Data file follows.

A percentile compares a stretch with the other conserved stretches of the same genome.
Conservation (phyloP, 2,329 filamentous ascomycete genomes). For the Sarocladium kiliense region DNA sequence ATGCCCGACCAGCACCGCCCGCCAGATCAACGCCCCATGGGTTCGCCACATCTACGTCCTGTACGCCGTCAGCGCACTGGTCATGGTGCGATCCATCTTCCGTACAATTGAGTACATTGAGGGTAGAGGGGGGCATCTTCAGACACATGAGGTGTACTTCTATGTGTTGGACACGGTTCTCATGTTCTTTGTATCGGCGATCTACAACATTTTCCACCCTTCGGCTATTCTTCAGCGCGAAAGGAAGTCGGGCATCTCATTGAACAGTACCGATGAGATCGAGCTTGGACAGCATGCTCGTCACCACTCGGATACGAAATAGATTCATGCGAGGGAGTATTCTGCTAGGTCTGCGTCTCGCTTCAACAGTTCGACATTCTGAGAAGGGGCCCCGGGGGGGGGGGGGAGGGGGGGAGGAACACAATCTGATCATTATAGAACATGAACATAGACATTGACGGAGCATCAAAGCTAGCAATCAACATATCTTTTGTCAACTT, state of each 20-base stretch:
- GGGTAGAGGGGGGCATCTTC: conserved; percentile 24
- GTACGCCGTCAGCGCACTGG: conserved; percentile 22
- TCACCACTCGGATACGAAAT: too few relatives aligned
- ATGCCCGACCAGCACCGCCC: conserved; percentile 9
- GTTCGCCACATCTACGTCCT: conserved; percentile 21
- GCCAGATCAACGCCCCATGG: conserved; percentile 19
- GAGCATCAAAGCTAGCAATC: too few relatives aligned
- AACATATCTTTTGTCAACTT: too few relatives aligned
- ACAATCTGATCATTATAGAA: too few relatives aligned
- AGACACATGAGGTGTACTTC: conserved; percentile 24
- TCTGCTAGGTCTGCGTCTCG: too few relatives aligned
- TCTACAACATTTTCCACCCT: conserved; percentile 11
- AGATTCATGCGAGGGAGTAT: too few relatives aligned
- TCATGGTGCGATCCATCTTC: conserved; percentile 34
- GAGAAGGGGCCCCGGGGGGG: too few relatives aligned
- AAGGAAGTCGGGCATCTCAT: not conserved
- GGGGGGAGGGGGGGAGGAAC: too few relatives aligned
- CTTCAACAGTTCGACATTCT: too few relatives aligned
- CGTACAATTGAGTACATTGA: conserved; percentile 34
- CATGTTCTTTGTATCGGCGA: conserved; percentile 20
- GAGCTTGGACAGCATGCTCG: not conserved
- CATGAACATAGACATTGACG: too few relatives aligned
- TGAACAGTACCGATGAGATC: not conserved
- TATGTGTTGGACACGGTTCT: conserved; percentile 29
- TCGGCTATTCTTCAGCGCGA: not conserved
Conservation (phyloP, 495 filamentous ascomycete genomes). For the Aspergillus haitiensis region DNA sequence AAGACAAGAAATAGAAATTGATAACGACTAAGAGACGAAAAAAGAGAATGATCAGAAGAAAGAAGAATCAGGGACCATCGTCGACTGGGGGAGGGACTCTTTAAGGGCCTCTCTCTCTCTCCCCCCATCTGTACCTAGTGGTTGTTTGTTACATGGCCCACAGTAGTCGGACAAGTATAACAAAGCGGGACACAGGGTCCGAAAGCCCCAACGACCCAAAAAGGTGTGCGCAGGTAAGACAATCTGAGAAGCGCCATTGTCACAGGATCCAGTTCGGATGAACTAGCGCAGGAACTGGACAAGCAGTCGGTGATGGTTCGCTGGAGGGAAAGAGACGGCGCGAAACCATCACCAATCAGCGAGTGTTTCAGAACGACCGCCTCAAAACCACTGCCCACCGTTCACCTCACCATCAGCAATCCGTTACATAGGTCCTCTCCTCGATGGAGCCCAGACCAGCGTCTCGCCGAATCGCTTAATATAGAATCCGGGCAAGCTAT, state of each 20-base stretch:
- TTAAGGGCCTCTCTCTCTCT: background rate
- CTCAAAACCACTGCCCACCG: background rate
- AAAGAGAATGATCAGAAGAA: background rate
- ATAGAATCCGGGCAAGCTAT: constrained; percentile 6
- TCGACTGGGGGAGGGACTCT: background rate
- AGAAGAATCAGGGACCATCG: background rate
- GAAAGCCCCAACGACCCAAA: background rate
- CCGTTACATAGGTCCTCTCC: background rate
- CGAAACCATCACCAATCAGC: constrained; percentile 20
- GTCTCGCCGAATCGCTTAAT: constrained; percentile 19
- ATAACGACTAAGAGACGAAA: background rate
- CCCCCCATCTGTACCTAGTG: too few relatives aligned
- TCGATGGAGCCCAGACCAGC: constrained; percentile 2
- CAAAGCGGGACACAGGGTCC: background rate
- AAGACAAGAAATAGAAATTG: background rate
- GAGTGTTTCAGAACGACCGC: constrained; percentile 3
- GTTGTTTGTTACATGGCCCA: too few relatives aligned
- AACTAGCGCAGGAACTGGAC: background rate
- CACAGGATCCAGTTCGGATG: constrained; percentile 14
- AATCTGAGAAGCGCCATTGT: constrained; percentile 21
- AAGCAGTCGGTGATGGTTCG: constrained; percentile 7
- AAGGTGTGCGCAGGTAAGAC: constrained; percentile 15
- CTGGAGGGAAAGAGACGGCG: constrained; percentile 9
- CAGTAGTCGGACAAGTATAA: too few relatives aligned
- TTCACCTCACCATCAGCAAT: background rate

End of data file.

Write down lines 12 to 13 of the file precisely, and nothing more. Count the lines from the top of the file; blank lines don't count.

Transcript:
- AGACACATGAGGTGTACTTC: conserved; percentile 24
- TCTGCTAGGTCTGCGTCTCG: too few relatives aligned